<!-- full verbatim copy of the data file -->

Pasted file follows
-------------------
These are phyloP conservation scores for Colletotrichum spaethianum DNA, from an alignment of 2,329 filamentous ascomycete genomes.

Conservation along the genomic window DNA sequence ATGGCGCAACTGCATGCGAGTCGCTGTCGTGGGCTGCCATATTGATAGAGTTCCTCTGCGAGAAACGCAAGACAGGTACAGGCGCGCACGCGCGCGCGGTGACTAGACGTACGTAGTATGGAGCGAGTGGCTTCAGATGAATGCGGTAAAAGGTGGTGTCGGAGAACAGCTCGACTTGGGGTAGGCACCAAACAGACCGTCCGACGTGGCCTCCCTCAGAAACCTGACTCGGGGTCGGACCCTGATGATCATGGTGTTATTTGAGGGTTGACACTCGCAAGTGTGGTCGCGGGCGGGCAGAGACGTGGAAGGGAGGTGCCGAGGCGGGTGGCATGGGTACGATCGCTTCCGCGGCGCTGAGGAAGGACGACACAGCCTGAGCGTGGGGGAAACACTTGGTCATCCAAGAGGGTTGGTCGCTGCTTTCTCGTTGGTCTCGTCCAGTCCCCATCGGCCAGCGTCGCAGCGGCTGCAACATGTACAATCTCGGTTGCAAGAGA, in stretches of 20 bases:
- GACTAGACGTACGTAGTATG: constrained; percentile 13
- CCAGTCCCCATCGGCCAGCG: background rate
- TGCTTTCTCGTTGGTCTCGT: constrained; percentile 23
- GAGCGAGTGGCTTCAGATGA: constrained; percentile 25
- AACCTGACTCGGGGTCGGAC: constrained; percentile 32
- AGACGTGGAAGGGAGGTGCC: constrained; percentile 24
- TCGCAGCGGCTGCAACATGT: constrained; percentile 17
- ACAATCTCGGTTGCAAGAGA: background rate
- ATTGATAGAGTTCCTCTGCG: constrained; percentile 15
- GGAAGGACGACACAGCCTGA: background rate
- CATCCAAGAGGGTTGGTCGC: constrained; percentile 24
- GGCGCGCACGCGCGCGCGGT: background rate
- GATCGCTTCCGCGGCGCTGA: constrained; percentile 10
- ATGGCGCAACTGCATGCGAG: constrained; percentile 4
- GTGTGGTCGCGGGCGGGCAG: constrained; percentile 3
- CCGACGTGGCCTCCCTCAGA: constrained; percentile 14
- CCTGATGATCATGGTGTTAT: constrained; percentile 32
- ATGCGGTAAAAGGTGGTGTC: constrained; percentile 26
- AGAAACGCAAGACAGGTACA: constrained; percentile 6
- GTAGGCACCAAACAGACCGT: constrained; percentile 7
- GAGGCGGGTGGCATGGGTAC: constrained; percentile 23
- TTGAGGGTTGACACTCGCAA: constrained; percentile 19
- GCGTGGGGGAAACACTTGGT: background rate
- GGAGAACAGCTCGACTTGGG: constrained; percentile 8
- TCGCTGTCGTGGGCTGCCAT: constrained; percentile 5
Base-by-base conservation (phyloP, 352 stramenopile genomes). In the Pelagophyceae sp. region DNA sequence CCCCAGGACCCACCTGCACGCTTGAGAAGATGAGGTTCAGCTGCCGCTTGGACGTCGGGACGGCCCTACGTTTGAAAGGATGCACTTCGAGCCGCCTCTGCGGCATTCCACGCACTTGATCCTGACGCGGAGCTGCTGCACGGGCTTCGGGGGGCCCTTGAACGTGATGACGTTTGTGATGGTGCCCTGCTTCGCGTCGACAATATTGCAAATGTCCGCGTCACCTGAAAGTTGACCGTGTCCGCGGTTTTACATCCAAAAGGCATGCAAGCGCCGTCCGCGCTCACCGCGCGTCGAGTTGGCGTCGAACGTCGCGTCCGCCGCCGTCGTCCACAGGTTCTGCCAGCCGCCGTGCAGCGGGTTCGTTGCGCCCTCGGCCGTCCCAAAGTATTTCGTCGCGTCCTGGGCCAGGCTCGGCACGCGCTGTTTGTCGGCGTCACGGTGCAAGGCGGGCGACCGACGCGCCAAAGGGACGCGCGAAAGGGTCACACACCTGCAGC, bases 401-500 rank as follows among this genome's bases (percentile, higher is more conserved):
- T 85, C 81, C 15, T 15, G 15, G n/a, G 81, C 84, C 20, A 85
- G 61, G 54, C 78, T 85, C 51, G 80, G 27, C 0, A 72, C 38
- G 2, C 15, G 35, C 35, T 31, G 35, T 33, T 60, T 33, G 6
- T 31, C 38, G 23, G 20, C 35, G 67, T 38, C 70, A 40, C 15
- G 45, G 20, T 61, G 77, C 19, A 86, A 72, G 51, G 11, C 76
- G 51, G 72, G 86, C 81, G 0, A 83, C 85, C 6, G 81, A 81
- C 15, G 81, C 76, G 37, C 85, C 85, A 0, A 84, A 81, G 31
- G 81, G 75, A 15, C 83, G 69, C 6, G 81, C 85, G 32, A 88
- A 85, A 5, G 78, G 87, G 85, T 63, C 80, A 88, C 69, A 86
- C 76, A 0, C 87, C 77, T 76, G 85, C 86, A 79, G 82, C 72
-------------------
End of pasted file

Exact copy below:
These are phyloP conservation scores for Colletotrichum spaethianum DNA, from an alignment of 2,329 filamentous ascomycete genomes.

Conservation along the genomic window DNA sequence ATGGCGCAACTGCATGCGAGTCGCTGTCGTGGGCTGCCATATTGATAGAGTTCCTCTGCGAGAAACGCAAGACAGGTACAGGCGCGCACGCGCGCGCGGTGACTAGACGTACGTAGTATGGAGCGAGTGGCTTCAGATGAATGCGGTAAAAGGTGGTGTCGGAGAACAGCTCGACTTGGGGTAGGCACCAAACAGACCGTCCGACGTGGCCTCCCTCAGAAACCTGACTCGGGGTCGGACCCTGATGATCATGGTGTTATTTGAGGGTTGACACTCGCAAGTGTGGTCGCGGGCGGGCAGAGACGTGGAAGGGAGGTGCCGAGGCGGGTGGCATGGGTACGATCGCTTCCGCGGCGCTGAGGAAGGACGACACAGCCTGAGCGTGGGGGAAACACTTGGTCATCCAAGAGGGTTGGTCGCTGCTTTCTCGTTGGTCTCGTCCAGTCCCCATCGGCCAGCGTCGCAGCGGCTGCAACATGTACAATCTCGGTTGCAAGAGA, in stretches of 20 bases:
- GACTAGACGTACGTAGTATG: constrained; percentile 13
- CCAGTCCCCATCGGCCAGCG: background rate
- TGCTTTCTCGTTGGTCTCGT: constrained; percentile 23
- GAGCGAGTGGCTTCAGATGA: constrained; percentile 25
- AACCTGACTCGGGGTCGGAC: constrained; percentile 32
- AGACGTGGAAGGGAGGTGCC: constrained; percentile 24
- TCGCAGCGGCTGCAACATGT: constrained; percentile 17
- ACAATCTCGGTTGCAAGAGA: background rate
- ATTGATAGAGTTCCTCTGCG: constrained; percentile 15
- GGAAGGACGACACAGCCTGA: background rate
- CATCCAAGAGGGTTGGTCGC: constrained; percentile 24
- GGCGCGCACGCGCGCGCGGT: background rate
- GATCGCTTCCGCGGCGCTGA: constrained; percentile 10
- ATGGCGCAACTGCATGCGAG: constrained; percentile 4
- GTGTGGTCGCGGGCGGGCAG: constrained; percentile 3
- CCGACGTGGCCTCCCTCAGA: constrained; percentile 14
- CCTGATGATCATGGTGTTAT: constrained; percentile 32
- ATGCGGTAAAAGGTGGTGTC: constrained; percentile 26
- AGAAACGCAAGACAGGTACA: constrained; percentile 6
- GTAGGCACCAAACAGACCGT: constrained; percentile 7
- GAGGCGGGTGGCATGGGTAC: constrained; percentile 23
- TTGAGGGTTGACACTCGCAA: constrained; percentile 19
- GCGTGGGGGAAACACTTGGT: background rate
- GGAGAACAGCTCGACTTGGG: constrained; percentile 8
- TCGCTGTCGTGGGCTGCCAT: constrained; percentile 5
Base-by-base conservation (phyloP, 352 stramenopile genomes). In the Pelagophyceae sp. region DNA sequence CCCCAGGACCCACCTGCACGCTTGAGAAGATGAGGTTCAGCTGCCGCTTGGACGTCGGGACGGCCCTACGTTTGAAAGGATGCACTTCGAGCCGCCTCTGCGGCATTCCACGCACTTGATCCTGACGCGGAGCTGCTGCACGGGCTTCGGGGGGCCCTTGAACGTGATGACGTTTGTGATGGTGCCCTGCTTCGCGTCGACAATATTGCAAATGTCCGCGTCACCTGAAAGTTGACCGTGTCCGCGGTTTTACATCCAAAAGGCATGCAAGCGCCGTCCGCGCTCACCGCGCGTCGAGTTGGCGTCGAACGTCGCGTCCGCCGCCGTCGTCCACAGGTTCTGCCAGCCGCCGTGCAGCGGGTTCGTTGCGCCCTCGGCCGTCCCAAAGTATTTCGTCGCGTCCTGGGCCAGGCTCGGCACGCGCTGTTTGTCGGCGTCACGGTGCAAGGCGGGCGACCGACGCGCCAAAGGGACGCGCGAAAGGGTCACACACCTGCAGC, bases 401-500 rank as follows among this genome's bases (percentile, higher is more conserved):
- T 85, C 81, C 15, T 15, G 15, G n/a, G 81, C 84, C 20, A 85
- G 61, G 54, C 78, T 85, C 51, G 80, G 27, C 0, A 72, C 38
- G 2, C 15, G 35, C 35, T 31, G 35, T 33, T 60, T 33, G 6
- T 31, C 38, G 23, G 20, C 35, G 67, T 38, C 70, A 40, C 15
- G 45, G 20, T 61, G 77, C 19, A 86, A 72, G 51, G 11, C 76
- G 51, G 72, G 86, C 81, G 0, A 83, C 85, C 6, G 81, A 81
- C 15, G 81, C 76, G 37, C 85, C 85, A 0, A 84, A 81, G 31
- G 81, G 75, A 15, C 83, G 69, C 6, G 81, C 85, G 32, A 88
- A 85, A 5, G 78, G 87, G 85, T 63, C 80, A 88, C 69, A 86
- C 76, A 0, C 87, C 77, T 76, G 85, C 86, A 79, G 82, C 72